Dear desire of every nation
Joy of every longing heart
What is the desire of your longing heart this Christmas – more than anything? And what do you fear most of all? As we approach Christmas – the day that celebrates Jesus’ coming into our world – our desires get exposed along with our fears. I leave you with this heartfelt advice for how to navigate Christmas this year:
1. Release your expectations for yourself and for others. Part of finding contentment is having a sober assessment of who we are and what we can reasonably accomplish in light of what God has designed us to do and what else is on our plates. We can’t do it all! Stress enters the picture when we expect more of ourselves than God does. Does he expect us to do all these things? If not, then why do we try to do them?
2. Refuse to numb your disappointment. When we feel things start to crumble and our expectations are unmet, the temptation is to numb the pain – binge watching, binge eating, frenzied activity, shutting down emotionally, oversleeping, spending sprees, drinking, perhaps – anything so that we don’t have to feel the disappointment. In fact, some of you have become so skilled at numbing that you would say you don’t have any expectations at all this Christmas. You’ve stopped caring. Numbing our disappointment actually prevents us from experiencing the gift of Christmas. Instead of numbing, here’s what I recommend:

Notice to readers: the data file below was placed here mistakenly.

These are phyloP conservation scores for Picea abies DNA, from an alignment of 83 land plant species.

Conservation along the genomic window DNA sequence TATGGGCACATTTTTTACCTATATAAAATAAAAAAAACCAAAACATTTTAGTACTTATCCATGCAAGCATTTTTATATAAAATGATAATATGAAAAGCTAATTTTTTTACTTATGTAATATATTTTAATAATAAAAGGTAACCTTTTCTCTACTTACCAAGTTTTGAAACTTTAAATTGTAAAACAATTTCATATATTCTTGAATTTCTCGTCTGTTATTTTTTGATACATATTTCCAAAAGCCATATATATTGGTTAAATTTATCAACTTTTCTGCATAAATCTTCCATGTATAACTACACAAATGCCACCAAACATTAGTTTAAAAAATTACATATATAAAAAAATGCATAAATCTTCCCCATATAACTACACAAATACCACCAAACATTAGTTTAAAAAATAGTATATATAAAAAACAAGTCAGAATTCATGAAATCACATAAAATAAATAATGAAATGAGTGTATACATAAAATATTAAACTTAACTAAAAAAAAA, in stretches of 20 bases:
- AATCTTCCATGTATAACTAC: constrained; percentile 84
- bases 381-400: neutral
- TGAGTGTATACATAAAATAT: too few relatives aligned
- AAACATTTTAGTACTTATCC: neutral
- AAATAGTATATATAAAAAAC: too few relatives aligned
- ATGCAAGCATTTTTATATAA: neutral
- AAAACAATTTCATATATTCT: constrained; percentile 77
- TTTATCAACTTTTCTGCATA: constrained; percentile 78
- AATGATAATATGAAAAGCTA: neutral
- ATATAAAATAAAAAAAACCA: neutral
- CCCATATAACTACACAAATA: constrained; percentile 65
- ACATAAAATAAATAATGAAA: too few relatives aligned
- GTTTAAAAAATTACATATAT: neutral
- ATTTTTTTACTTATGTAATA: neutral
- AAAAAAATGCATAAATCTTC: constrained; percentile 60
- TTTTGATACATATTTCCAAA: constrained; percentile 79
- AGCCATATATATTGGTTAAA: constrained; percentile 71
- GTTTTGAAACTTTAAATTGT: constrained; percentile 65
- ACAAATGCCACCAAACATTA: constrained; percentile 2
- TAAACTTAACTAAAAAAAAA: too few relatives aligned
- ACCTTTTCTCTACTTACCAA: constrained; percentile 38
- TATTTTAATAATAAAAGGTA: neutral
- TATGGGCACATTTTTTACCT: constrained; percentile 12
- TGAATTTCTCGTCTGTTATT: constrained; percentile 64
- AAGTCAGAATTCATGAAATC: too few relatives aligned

3. Invite Jesus into the mess that is your real life. Come to him honestly, achingly, desperately. Jesus doesn’t wait to enter our world until it is neat and tidy and ready to post on Pinterest. He walks on stage in the middle of Act 2, when everyone has forgotten their lines and the whole show is on the verge of disaster. That’s his cue. It’s the part he plays masterfully. Jesus isn’t overwhelmed by your schedule or shocked by your family dynamics. He didn’t come to affirm us but to redeem us. Transformation is what he’s all about. Bringing joy and hope and rest in the midst of life’s mess is what he does best.
What will you do with Jesus this Christmas? Will you release your expectations to him? refusing to numb your disappointment and inviting him into the mess? His coming brings rest, hope, joy, and so much more, but not when we’re holding him at arm’s length and trying to do things on our own.
Come, thou long-expected JesusBorn to set thy people freeFrom our fears and sins release us
Let us find our rest in theeIsrael’s strength and consolationHope of all the earth thou artDear desire of every nationJoy of every longing heart*
Or in the words of another of my favorite Christmas carols,
The hopes and fears of all the years are met in thee tonight.**
*"Come, Thou Long Expected Jesus," Charles Wesley, 1744
**"O Little Town of Bethlehem," Phillips Brooks, 1868